México on A Shoestring Budget

Mexico gets a bad wrap. They say it’s dangerous, the people who live there are thieves and rapists, and they illegally come to the US to steal our jobs. The list goes on and on…I’m here to break that myth. I traveled solo in Mexico for almost two months and never once had any issues regarding my safety. Everyone I met was super kind, caring, and helpful. If you want to go on vacation but have limited funds, Mexico is your destination.

Flights from the US are relatively inexpensive, costing between $250 – $500 roundtrip depending on where you live and where you want to go. Mexico City and Cancún are the cheapest cities to fly to. Whether you’re looking to explore a metropolitan city, relax on a white sandy beach, hike in the mountains, or explore ancient ruins in the jungle, Mexico has what you’re looking for at a price anyone can afford.

For the 55 days I was in Mexico I had budgeted to spend $35 USD a day for a total of $1,925.00. I only ended up spending $1,869 (about $34 USD a day). I was able to cut costs by taking buses or taxi collectivos from city to city instead of flying. I Couchsurfed or stayed in hostels with free breakfast instead of hotels. I also cooked meals in the hostels and mostly ate cheap street food. To get around the cities, I walked and took public transportation instead of cabs.


18% of my total budget was spent on accommodation for a total of $338 USD. That breaks down to about $6 per day. Hostels in Mexico range in price anywhere from $6 USD a night up to $15 USD depending on the amount of beds in the dorm room and what amenities you’re looking for. Dorm rooms with more beds in them are cheaper and you have the opportunity to make that many more new friends. Couchsurfing with locals also helped me to stay under budget. If you haven’t signed up for couchsurfing.com already, I highly recommend it.

26% of my budget was spent on food for a total of $488 USD (about $9 a day). I love to eat and wanted to try as many different Mexican street foods as possible. Each state has their own specialities, so it never gets boring. I will say though that it did a number on my waistline. My advice: try everything once or twice then cook the rest of your meals at the hostel. Vegetables are hard to come by in street food but are abundant and cheap at the local markets.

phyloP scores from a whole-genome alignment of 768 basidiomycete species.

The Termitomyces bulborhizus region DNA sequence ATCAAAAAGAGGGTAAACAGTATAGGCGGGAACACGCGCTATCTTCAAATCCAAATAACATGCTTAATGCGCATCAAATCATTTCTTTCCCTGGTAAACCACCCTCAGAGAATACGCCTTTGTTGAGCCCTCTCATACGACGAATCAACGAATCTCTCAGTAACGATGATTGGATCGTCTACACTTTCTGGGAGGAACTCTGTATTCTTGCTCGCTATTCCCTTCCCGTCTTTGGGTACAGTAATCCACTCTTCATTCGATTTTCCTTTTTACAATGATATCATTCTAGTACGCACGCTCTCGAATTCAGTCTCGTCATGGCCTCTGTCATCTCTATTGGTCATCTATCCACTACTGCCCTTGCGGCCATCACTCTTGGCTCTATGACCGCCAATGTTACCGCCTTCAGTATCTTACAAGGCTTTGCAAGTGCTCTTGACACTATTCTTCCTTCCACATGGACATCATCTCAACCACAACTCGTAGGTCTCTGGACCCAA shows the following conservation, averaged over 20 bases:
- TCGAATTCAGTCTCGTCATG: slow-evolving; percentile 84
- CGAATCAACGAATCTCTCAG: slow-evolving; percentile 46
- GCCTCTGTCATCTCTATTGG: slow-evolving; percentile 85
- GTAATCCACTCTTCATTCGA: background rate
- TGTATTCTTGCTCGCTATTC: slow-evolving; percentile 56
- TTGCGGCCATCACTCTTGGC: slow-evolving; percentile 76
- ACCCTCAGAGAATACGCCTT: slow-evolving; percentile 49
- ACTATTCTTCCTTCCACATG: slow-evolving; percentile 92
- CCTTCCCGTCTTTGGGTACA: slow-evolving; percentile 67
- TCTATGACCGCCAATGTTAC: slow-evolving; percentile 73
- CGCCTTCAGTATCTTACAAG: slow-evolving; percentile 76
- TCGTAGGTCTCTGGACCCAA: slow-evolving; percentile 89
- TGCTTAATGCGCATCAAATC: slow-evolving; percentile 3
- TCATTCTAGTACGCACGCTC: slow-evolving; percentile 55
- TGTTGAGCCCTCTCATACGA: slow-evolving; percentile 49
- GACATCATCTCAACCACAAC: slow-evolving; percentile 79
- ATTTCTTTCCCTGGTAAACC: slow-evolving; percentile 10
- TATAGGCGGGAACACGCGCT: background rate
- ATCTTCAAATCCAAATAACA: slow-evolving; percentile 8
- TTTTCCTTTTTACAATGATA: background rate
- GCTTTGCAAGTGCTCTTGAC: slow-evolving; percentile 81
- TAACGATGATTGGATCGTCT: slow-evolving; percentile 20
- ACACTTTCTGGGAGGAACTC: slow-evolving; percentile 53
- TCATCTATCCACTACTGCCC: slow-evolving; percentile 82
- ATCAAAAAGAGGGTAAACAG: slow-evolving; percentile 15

19% of my budget was spent on transportation for a total of $357 USD (about $6.50 per day). Again, I traveled around Mexico by bus. I normally chose 1st class buses just for comfort but so you can ride in 2nd class and lower your costs even more. I also mainly walked to get where I was going or used public transportation instead of cabs.

16% of my budget was spent on entertainment for a total of $306 USD (about $5.50 per day). Entertainment includes entrance fees to museums, ruins, national parks, cenotes, movie theatre tickets, club covers, pretty much anything I did for fun. This price could have been reduced by not going out as much but then I really wouldn’t have been making the most of my adventure.

20% of my budget was spent on miscellaneous items for a total of $381 USD (about $7 per day). This includes some colder weather clothing I bought for Mexico City and Guanajuato. The miscellaneous costs also include two weeks of Spanish classes I took, fees to use pubic restrooms (in many places you have to pay to use the restroom), and getting my laundry done.


In Mexico, I spent about $1,000 USD a month. I was able to do most of the things I wanted, stayed in comfortable accommodations and never went hungry. You could reduce your costs even more by doing less activities, cooking your own food, and Couchsurfing.

Travel is easy and affordable, you just have to want it. There will always be a million excuses as to why you can’t go or why now is not the right time. If seeing the world is something you’ve always dreamed about, then stop thinking about it, stop making excuses, just buy your ticket, and go. The rest will fall into place.

“All you’ve got to do is decide to go and the hardest part is over. So go!” – Tony Wheeler (Lonely Planet

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